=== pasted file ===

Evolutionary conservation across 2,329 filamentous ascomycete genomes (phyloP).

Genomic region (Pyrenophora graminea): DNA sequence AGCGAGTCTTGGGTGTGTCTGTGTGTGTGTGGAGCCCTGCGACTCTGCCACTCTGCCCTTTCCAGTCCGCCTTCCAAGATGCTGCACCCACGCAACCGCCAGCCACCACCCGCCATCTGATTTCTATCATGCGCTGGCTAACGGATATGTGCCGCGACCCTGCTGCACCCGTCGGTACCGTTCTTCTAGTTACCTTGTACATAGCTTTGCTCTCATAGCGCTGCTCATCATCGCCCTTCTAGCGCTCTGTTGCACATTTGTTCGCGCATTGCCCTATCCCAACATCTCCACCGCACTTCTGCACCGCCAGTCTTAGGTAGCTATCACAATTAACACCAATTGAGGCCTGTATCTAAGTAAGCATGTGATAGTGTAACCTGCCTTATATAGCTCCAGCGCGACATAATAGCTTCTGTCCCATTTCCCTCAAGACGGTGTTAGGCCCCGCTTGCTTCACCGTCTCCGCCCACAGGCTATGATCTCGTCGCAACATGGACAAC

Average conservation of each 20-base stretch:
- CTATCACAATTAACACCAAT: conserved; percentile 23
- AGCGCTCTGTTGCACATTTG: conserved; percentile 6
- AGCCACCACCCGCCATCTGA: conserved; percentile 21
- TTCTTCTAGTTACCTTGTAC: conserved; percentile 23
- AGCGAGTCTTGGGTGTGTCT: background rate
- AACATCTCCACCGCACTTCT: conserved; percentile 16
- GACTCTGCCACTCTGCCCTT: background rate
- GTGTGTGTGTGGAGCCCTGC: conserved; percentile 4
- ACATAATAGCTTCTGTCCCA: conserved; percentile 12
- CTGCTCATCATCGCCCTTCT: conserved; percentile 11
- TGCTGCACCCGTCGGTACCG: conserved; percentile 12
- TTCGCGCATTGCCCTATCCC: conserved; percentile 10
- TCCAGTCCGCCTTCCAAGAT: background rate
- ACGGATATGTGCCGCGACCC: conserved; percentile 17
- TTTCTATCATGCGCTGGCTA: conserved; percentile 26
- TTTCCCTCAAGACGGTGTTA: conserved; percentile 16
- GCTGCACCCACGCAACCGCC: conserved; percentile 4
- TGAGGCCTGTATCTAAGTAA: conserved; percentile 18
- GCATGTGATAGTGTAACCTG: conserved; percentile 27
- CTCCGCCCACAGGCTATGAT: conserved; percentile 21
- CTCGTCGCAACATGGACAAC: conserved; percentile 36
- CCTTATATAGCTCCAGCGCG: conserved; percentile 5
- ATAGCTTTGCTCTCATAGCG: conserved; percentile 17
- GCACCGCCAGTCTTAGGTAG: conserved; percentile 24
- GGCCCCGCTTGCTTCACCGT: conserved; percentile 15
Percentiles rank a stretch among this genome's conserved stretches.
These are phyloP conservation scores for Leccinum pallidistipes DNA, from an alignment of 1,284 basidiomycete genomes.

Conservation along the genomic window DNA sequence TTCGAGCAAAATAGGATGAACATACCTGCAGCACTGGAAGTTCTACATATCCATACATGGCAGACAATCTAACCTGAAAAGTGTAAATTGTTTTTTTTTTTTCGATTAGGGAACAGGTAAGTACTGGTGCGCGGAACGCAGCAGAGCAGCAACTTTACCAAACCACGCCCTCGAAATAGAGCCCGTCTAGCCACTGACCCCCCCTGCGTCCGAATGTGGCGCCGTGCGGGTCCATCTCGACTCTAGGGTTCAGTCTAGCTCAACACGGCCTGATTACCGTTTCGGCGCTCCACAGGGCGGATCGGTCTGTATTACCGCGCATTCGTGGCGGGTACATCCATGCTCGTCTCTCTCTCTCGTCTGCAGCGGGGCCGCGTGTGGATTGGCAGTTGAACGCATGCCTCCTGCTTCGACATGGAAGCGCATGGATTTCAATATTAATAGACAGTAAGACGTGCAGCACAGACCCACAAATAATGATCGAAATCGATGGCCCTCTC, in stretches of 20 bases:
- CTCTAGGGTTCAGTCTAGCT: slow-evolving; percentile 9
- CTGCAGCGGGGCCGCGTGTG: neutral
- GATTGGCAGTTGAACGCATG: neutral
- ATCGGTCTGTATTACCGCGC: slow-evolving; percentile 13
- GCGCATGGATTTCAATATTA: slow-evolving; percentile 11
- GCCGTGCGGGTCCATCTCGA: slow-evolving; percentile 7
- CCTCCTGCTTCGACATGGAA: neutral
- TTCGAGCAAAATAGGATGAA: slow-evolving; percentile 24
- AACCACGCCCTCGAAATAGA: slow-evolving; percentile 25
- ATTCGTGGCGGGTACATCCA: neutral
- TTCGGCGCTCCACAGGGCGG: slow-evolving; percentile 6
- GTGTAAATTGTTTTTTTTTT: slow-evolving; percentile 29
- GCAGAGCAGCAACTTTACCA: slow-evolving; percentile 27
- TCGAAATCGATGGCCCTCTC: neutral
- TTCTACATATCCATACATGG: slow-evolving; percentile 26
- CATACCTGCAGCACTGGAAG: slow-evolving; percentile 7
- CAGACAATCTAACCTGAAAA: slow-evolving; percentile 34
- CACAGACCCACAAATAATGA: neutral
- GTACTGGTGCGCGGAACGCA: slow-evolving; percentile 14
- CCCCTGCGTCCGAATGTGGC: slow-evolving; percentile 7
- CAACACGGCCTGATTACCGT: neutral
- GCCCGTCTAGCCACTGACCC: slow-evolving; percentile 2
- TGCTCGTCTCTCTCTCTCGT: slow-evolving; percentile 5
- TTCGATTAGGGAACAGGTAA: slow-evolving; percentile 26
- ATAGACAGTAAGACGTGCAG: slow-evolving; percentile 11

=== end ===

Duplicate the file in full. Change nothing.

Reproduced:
Evolutionary conservation across 2,329 filamentous ascomycete genomes (phyloP).

Genomic region (Pyrenophora graminea): DNA sequence AGCGAGTCTTGGGTGTGTCTGTGTGTGTGTGGAGCCCTGCGACTCTGCCACTCTGCCCTTTCCAGTCCGCCTTCCAAGATGCTGCACCCACGCAACCGCCAGCCACCACCCGCCATCTGATTTCTATCATGCGCTGGCTAACGGATATGTGCCGCGACCCTGCTGCACCCGTCGGTACCGTTCTTCTAGTTACCTTGTACATAGCTTTGCTCTCATAGCGCTGCTCATCATCGCCCTTCTAGCGCTCTGTTGCACATTTGTTCGCGCATTGCCCTATCCCAACATCTCCACCGCACTTCTGCACCGCCAGTCTTAGGTAGCTATCACAATTAACACCAATTGAGGCCTGTATCTAAGTAAGCATGTGATAGTGTAACCTGCCTTATATAGCTCCAGCGCGACATAATAGCTTCTGTCCCATTTCCCTCAAGACGGTGTTAGGCCCCGCTTGCTTCACCGTCTCCGCCCACAGGCTATGATCTCGTCGCAACATGGACAAC

Average conservation of each 20-base stretch:
- CTATCACAATTAACACCAAT: conserved; percentile 23
- AGCGCTCTGTTGCACATTTG: conserved; percentile 6
- AGCCACCACCCGCCATCTGA: conserved; percentile 21
- TTCTTCTAGTTACCTTGTAC: conserved; percentile 23
- AGCGAGTCTTGGGTGTGTCT: background rate
- AACATCTCCACCGCACTTCT: conserved; percentile 16
- GACTCTGCCACTCTGCCCTT: background rate
- GTGTGTGTGTGGAGCCCTGC: conserved; percentile 4
- ACATAATAGCTTCTGTCCCA: conserved; percentile 12
- CTGCTCATCATCGCCCTTCT: conserved; percentile 11
- TGCTGCACCCGTCGGTACCG: conserved; percentile 12
- TTCGCGCATTGCCCTATCCC: conserved; percentile 10
- TCCAGTCCGCCTTCCAAGAT: background rate
- ACGGATATGTGCCGCGACCC: conserved; percentile 17
- TTTCTATCATGCGCTGGCTA: conserved; percentile 26
- TTTCCCTCAAGACGGTGTTA: conserved; percentile 16
- GCTGCACCCACGCAACCGCC: conserved; percentile 4
- TGAGGCCTGTATCTAAGTAA: conserved; percentile 18
- GCATGTGATAGTGTAACCTG: conserved; percentile 27
- CTCCGCCCACAGGCTATGAT: conserved; percentile 21
- CTCGTCGCAACATGGACAAC: conserved; percentile 36
- CCTTATATAGCTCCAGCGCG: conserved; percentile 5
- ATAGCTTTGCTCTCATAGCG: conserved; percentile 17
- GCACCGCCAGTCTTAGGTAG: conserved; percentile 24
- GGCCCCGCTTGCTTCACCGT: conserved; percentile 15
Percentiles rank a stretch among this genome's conserved stretches.
These are phyloP conservation scores for Leccinum pallidistipes DNA, from an alignment of 1,284 basidiomycete genomes.

Conservation along the genomic window DNA sequence TTCGAGCAAAATAGGATGAACATACCTGCAGCACTGGAAGTTCTACATATCCATACATGGCAGACAATCTAACCTGAAAAGTGTAAATTGTTTTTTTTTTTTCGATTAGGGAACAGGTAAGTACTGGTGCGCGGAACGCAGCAGAGCAGCAACTTTACCAAACCACGCCCTCGAAATAGAGCCCGTCTAGCCACTGACCCCCCCTGCGTCCGAATGTGGCGCCGTGCGGGTCCATCTCGACTCTAGGGTTCAGTCTAGCTCAACACGGCCTGATTACCGTTTCGGCGCTCCACAGGGCGGATCGGTCTGTATTACCGCGCATTCGTGGCGGGTACATCCATGCTCGTCTCTCTCTCTCGTCTGCAGCGGGGCCGCGTGTGGATTGGCAGTTGAACGCATGCCTCCTGCTTCGACATGGAAGCGCATGGATTTCAATATTAATAGACAGTAAGACGTGCAGCACAGACCCACAAATAATGATCGAAATCGATGGCCCTCTC, in stretches of 20 bases:
- CTCTAGGGTTCAGTCTAGCT: slow-evolving; percentile 9
- CTGCAGCGGGGCCGCGTGTG: neutral
- GATTGGCAGTTGAACGCATG: neutral
- ATCGGTCTGTATTACCGCGC: slow-evolving; percentile 13
- GCGCATGGATTTCAATATTA: slow-evolving; percentile 11
- GCCGTGCGGGTCCATCTCGA: slow-evolving; percentile 7
- CCTCCTGCTTCGACATGGAA: neutral
- TTCGAGCAAAATAGGATGAA: slow-evolving; percentile 24
- AACCACGCCCTCGAAATAGA: slow-evolving; percentile 25
- ATTCGTGGCGGGTACATCCA: neutral
- TTCGGCGCTCCACAGGGCGG: slow-evolving; percentile 6
- GTGTAAATTGTTTTTTTTTT: slow-evolving; percentile 29
- GCAGAGCAGCAACTTTACCA: slow-evolving; percentile 27
- TCGAAATCGATGGCCCTCTC: neutral
- TTCTACATATCCATACATGG: slow-evolving; percentile 26
- CATACCTGCAGCACTGGAAG: slow-evolving; percentile 7
- CAGACAATCTAACCTGAAAA: slow-evolving; percentile 34
- CACAGACCCACAAATAATGA: neutral
- GTACTGGTGCGCGGAACGCA: slow-evolving; percentile 14
- CCCCTGCGTCCGAATGTGGC: slow-evolving; percentile 7
- CAACACGGCCTGATTACCGT: neutral
- GCCCGTCTAGCCACTGACCC: slow-evolving; percentile 2
- TGCTCGTCTCTCTCTCTCGT: slow-evolving; percentile 5
- TTCGATTAGGGAACAGGTAA: slow-evolving; percentile 26
- ATAGACAGTAAGACGTGCAG: slow-evolving; percentile 11